St. Jerome died on September 30th, 420.  His relics lie in the Sistine Chapel in St. Mary Major Basilica in Rome.

St. Jerome, Confessor, Doctor of the Church, Father of the Vulgate, Pray for us!

 

 

 

 

 

Other good links with more information on St. Jerome:

 

http://www.catholic.org/saints/saint.php?saint_id=10

 

http://www.americancatholic.org/features/saints/saint.aspx?id=1154

(Where we find:

"Most of the saints are remembered for some outstanding virtue or devotion which they practiced, but Jerome is frequently remembered for his bad temper! It is true that he had a very bad temper and could use a vitriolic pen, but his love for God and his Son Jesus Christ was extraordinarily intense; anyone who taught error was an enemy of God and truth, and St. Jerome went after him or her with his mighty and sometimes sarcastic pen. ")

 

http://www.newadvent.org/cathen/08341a.htm

 

 

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Sunday, September 23, 2012:  (TWENTY-FIFTH SUNDAY IN ORDINARY TIME)  Readings for today:  Wisdom 2:12, 17-20  /  James 3:16-4:3  /  Mark 9:30-37:

 

From:  http://www.usccb.org/bible/readings/092312.cfm

 

 

Reading 1 - A reading from the book of Wisdom (Wisdom 2:12, 17-20):

 

The wicked say:


Let us beset the just one, because he is obnoxious to us;
he sets himself against our doings,
reproaches us for transgressions of the law
and charges us with violations of our training.
Let us see whether his words be true;
let us find out what will happen to him.
For if the just one be the son of God, God will defend him
and deliver him from the hand of his foes.
With revilement and torture let us put the just one to the test
that we may have proof of his gentleness
and try his patience.
Let us condemn him to a shameful death;
for according to his own words, God will take care of him.

 

 

 

 

Responsorial Psalm - (Psalm 54:3-4, 5, 6 and 8):

 

R. (6b) The Lord upholds my life.


O God, by your name save me,
and by your might defend my cause.
O God, hear my prayer;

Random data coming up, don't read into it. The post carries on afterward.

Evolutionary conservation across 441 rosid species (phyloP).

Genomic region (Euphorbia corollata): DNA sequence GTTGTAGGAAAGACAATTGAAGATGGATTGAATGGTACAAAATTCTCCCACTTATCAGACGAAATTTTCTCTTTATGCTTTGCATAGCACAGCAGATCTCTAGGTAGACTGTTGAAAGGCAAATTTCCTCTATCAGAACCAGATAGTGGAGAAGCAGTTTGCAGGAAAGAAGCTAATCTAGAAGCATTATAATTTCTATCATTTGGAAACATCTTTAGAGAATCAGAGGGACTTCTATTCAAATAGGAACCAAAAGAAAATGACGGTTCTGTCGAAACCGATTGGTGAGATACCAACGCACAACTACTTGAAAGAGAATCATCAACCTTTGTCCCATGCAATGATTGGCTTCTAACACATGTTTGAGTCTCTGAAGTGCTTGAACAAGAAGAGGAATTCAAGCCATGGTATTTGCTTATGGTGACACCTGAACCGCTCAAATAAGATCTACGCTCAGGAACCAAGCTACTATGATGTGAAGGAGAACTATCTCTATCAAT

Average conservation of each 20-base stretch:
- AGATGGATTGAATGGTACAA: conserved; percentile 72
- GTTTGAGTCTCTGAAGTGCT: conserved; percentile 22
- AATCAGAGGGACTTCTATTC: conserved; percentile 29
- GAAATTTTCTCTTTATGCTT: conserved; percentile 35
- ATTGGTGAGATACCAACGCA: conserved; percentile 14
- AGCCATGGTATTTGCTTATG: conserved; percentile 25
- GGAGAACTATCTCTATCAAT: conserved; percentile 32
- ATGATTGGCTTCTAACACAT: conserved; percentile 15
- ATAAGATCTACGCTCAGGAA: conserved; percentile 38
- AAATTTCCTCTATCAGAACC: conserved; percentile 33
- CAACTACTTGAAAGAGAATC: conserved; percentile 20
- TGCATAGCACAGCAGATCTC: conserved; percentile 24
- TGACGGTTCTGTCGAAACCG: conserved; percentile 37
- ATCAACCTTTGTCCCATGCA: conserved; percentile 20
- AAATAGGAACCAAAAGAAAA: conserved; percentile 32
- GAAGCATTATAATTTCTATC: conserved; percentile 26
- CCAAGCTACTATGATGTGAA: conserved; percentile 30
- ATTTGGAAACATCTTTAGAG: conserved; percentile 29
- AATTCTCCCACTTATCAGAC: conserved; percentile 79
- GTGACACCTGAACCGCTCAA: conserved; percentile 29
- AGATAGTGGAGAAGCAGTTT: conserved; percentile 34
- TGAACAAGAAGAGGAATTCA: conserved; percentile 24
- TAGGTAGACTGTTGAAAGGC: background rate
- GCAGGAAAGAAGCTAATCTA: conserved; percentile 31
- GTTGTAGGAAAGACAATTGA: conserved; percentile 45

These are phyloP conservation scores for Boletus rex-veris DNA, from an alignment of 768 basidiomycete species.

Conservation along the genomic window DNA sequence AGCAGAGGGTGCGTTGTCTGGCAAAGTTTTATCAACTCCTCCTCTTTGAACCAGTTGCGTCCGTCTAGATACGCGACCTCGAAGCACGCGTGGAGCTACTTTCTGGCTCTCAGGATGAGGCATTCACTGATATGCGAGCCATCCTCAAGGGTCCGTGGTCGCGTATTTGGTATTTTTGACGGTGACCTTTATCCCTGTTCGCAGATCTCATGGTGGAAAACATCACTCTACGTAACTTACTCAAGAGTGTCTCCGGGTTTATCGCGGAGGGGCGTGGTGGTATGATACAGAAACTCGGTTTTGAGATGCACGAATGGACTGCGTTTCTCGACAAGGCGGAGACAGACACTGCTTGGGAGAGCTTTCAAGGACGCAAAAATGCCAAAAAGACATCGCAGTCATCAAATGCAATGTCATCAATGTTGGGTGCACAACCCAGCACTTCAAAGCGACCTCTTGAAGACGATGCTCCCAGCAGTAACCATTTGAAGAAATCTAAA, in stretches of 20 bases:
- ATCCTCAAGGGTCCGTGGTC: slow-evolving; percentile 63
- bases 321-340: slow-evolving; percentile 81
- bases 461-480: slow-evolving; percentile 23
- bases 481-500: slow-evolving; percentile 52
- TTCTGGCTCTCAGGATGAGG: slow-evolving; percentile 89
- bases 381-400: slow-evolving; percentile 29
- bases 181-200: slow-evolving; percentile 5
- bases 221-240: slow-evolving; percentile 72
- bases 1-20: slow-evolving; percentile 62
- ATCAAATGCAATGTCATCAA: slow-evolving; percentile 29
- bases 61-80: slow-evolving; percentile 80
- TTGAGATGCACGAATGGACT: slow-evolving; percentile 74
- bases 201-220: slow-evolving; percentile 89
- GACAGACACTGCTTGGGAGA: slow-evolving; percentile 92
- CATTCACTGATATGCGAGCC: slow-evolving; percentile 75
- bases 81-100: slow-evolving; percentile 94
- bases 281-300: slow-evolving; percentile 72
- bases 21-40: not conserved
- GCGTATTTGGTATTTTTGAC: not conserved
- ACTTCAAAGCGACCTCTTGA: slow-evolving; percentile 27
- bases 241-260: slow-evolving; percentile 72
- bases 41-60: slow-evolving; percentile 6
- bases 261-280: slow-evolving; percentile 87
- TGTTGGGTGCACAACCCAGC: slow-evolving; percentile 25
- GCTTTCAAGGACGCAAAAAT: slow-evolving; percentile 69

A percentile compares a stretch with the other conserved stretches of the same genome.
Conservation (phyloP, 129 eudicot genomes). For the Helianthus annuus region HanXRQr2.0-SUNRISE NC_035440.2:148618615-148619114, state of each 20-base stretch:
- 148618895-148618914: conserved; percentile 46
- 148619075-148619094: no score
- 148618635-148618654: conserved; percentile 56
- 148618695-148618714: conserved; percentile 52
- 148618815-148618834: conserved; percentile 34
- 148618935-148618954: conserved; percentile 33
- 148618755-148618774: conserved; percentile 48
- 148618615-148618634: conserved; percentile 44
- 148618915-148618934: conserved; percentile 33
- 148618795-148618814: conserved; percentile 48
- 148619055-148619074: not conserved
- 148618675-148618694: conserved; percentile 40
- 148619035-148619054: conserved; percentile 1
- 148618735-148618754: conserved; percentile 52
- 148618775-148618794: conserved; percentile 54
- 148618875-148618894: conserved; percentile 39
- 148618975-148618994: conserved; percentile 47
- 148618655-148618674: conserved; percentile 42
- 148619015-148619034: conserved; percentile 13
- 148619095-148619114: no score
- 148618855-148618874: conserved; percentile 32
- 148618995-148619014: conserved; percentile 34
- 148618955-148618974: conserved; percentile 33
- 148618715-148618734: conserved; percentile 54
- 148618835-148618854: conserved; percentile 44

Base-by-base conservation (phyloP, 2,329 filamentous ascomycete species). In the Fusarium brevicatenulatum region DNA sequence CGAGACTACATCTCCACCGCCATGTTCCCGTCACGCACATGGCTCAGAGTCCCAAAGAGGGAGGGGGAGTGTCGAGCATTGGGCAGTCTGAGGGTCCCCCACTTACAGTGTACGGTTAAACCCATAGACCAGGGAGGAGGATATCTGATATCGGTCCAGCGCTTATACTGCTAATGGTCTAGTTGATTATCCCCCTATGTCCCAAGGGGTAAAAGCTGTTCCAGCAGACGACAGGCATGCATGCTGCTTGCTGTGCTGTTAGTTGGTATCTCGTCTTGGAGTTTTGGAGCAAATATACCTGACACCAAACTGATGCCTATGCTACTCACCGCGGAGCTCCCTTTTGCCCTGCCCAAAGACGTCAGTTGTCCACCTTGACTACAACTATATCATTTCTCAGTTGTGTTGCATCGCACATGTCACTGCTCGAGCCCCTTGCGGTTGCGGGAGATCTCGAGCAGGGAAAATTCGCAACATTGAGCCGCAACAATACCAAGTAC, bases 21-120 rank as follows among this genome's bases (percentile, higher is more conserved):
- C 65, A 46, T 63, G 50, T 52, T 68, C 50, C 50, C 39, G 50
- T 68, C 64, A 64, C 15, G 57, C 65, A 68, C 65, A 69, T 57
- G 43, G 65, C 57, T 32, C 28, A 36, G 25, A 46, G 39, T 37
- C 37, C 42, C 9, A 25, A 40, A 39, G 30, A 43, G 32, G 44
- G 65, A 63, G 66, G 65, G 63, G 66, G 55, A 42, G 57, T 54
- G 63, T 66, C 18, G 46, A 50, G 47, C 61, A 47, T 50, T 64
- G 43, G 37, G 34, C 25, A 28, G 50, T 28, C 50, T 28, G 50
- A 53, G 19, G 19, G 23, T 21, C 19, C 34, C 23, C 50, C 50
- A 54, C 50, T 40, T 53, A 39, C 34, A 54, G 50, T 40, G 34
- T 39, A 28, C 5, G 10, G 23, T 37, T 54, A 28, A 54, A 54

hearken to the words of my mouth.


R. The Lord upholds my life.


For the haughty men have risen up against me,
the ruthless seek my life;
they set not God before their eyes.


R. The Lord upholds my life.


Behold, God is my helper;
the Lord sustains my life.
Freely will I offer you sacrifice;
I will praise your name, O LORD, for its goodness.


R. The Lord upholds my life.

 

 

 

 

Reading 2 - A reading from the letter of St. James (James 3:16-4:3):

 

Beloved:


Where jealousy and selfish ambition exist,
there is disorder and every foul practice.
But the wisdom from above is first of all pure,
then peaceable, gentle, compliant,
full of mercy and good fruits,
without inconstancy or insincerity.
And the fruit of righteousness is sown in peace
for those who cultivate peace.



Where do the wars
and where do the conflicts among you come from?
Is it not from your passions
that make war within your members?
You covet but do not possess.
You kill and envy but you cannot obtain;
you fight and wage war.
You do not possess because you do not ask.
You ask but do not receive,
because you ask wrongly, to spend it on your passions.

 

 

 

 

Gospel - A reading from the holy Gospel according to St. Mark (Mark 9:30-37):

 

Jesus and his disciples left from there and began a journey through Galilee,
but he did not wish anyone to know about it.
He was teaching his disciples and telling them,
"The Son of Man is to be handed over to men
and they will kill him,
and three days after his death the Son of Man will rise."
But they did not understand the saying,
and they were afraid to question him.

They came to Capernaum and, once inside the house,
he began to ask them,
"What were you arguing about on the way?"
But they remained silent.
They had been discussing among themselves on the way
who was the greatest.
Then he sat down, called the Twelve, and said to them,
"If anyone wishes to be first,